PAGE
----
There’s no doubt that spiders are one of the most common household pests in Australia. While the majority of spiders can’t harm you, there are a few which are toxic and poisonous.

Here’s how to identify 10 household spiders to help you separate the dangerous from the not-so-dangerous. 

household spiders
Photo: Pixabay/DirtyOpi.

1. Funnel Web Spiders

Funnel web spiders are often considered to be one of the most aggressive species of spiders. They are found only in Australia. Both the male and female variants carry the deadly toxins by the name atraxotoxin which can kill human beings. Funnel webs wander in backyards and will sometimes fall into swimming pools. They’re not often encountered but can become aggressive when threatened.

2. Black Widow Spiders

This type of spider is known to cause painful bites and could be fatal especially for children and also the elderly. You can spot a black widow by the coloured, hourglass-shaped mark on its abdomen. In humans, the spider’s bite can produce muscle aches, nausea and paralysis of the diaphragm. Fortunately, fatalities are relatively rare – the spiders are non-aggressive and only bite in self-defense.

3. Redback spiders

One of the more common household spiders around Australia, the redback can be found in many habitats, including urban areas. You’ll find this spider in dry, sheltered places – likely your garden shed, mailbox and under toilet seats. Their venom can affect the nervous system, which is potentially dangerous for humans, but a redback’s fangs are so small, this renders most bites ineffective. No deaths have been reported since redback antivenom first became available in the 1950s.

4. Mouse spider

The mouse spider comes in eight different varieties around Australia and while they’re typically found in burrows, they do pop up in suburban areas from time to time. Their venom is similar to the funnel web; yet no deaths have been attributed to them.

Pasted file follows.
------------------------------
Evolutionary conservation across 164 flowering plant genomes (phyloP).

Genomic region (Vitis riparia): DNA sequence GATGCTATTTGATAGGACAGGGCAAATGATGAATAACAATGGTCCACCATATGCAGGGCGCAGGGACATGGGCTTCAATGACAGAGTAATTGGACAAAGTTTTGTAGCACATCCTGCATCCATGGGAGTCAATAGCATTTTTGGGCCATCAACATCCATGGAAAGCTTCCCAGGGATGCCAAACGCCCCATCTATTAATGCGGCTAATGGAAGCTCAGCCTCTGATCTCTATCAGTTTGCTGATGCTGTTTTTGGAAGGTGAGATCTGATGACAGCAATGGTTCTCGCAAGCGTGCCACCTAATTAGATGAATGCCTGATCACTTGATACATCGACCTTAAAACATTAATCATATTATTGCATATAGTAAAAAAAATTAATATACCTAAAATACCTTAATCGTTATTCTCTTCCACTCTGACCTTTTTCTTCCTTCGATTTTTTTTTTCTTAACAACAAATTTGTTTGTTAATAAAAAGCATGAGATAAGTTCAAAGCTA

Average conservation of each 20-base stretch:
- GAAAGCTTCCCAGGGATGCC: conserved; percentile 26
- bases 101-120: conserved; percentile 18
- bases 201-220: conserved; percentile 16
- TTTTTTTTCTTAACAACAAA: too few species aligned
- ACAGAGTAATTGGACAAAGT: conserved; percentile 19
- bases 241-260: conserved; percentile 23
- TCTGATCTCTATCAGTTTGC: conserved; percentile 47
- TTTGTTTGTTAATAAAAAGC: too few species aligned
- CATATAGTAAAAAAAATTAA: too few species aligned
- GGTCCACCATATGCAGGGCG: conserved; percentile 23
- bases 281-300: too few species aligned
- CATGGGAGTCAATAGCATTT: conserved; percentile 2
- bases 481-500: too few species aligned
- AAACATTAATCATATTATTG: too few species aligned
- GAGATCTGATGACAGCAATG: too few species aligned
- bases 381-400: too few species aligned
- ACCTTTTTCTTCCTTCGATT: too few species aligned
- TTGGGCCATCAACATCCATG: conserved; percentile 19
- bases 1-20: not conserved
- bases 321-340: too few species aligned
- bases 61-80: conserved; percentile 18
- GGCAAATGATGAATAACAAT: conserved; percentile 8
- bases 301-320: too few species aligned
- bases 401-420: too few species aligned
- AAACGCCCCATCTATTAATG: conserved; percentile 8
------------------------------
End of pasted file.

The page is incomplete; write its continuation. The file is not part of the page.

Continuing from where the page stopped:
5. White Tail spiders

This species of spider varies around 12 to 20mm in size. The bite of the white tail spider could cause severe nausea and pain accompanied by a burning sensation. In some rare cases, ulceration similar to gangrene can occur.

6. Wolf spiders

Though the wolf spider is known to possess a poisonous bite, it may not be lethal. It is a non-aggressive species of spider but can be easily provoked. It is sized around 15 to 20mm in length and has a grey to brown colour tinge.

7. Black House Spiders

This species of spider can inflict an extremely painful bite, but the bite is not lethal or poisonous. Some people experience heavy sweating, vomiting, muscular pains, giddiness and headaches. The adult of this species is around 15mm in size and they prefer dry habitats.

8. Trap Door Spider

Trap door spiders could be considered as low risk and a non-aggressive category of spiders. The trap door spider is very timid and bites rarely, usually only when cornered or provoked. It could grow up to 35mm in size. It is a ground-dwelling spider and prefers dry locations.

9. Orb-Weaving Spiders

This is another common type of spider which grows to a maximum size of around 30mm while averaging between 20 to 30mm. They are non-aggressive in nature and their bite is considered non-toxic and non-lethal. Symptoms from an orb weaver bite are mild local pain, numbness and swelling.

10. White-tailed spider

Luckily for humans, the white-tailed spider doesn’t offer much danger to us and the symptoms of a bite are limited to mild local pain. The white-tailed spider is a vagrant hunter and will wander about at night, hunting other spiders. They have a reputation for releasing necrotising (flesh-eating) venom, but scientific evidence is yet to support this assertion.